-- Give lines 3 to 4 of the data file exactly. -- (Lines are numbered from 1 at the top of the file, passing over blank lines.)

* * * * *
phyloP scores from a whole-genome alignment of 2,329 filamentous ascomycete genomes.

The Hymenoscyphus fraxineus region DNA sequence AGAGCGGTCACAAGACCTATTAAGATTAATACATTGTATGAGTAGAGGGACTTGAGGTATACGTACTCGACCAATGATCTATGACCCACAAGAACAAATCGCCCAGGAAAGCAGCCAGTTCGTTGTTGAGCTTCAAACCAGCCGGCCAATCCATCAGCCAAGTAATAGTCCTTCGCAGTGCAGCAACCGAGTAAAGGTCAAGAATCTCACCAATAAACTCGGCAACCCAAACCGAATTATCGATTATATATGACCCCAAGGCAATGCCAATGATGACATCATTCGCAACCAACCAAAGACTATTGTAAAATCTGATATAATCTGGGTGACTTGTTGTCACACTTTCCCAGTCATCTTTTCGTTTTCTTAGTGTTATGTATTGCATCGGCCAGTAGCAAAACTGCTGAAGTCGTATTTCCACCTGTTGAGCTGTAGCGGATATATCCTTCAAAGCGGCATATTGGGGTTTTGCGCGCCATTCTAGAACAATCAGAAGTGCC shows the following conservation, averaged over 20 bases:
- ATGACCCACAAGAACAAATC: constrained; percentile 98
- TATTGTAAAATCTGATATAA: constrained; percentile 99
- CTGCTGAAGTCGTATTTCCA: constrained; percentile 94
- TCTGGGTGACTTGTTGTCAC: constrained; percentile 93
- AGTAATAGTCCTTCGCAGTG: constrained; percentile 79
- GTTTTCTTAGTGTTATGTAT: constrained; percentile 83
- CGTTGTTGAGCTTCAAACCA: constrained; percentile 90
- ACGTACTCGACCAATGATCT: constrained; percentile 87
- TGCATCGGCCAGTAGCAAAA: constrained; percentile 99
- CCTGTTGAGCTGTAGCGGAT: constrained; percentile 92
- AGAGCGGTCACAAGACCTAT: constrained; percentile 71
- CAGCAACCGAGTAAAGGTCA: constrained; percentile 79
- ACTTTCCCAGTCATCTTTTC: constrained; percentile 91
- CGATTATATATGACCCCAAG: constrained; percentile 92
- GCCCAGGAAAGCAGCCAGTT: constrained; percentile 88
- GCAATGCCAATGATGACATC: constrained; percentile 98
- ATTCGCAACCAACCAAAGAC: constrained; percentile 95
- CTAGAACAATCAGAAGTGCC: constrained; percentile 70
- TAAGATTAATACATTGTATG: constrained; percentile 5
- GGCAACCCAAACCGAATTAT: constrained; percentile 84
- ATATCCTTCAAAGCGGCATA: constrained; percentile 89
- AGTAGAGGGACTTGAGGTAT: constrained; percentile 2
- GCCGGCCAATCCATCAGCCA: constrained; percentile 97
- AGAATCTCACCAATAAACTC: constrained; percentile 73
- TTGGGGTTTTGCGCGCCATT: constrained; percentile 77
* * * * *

- ATGACCCACAAGAACAAATC: constrained; percentile 98
- TATTGTAAAATCTGATATAA: constrained; percentile 99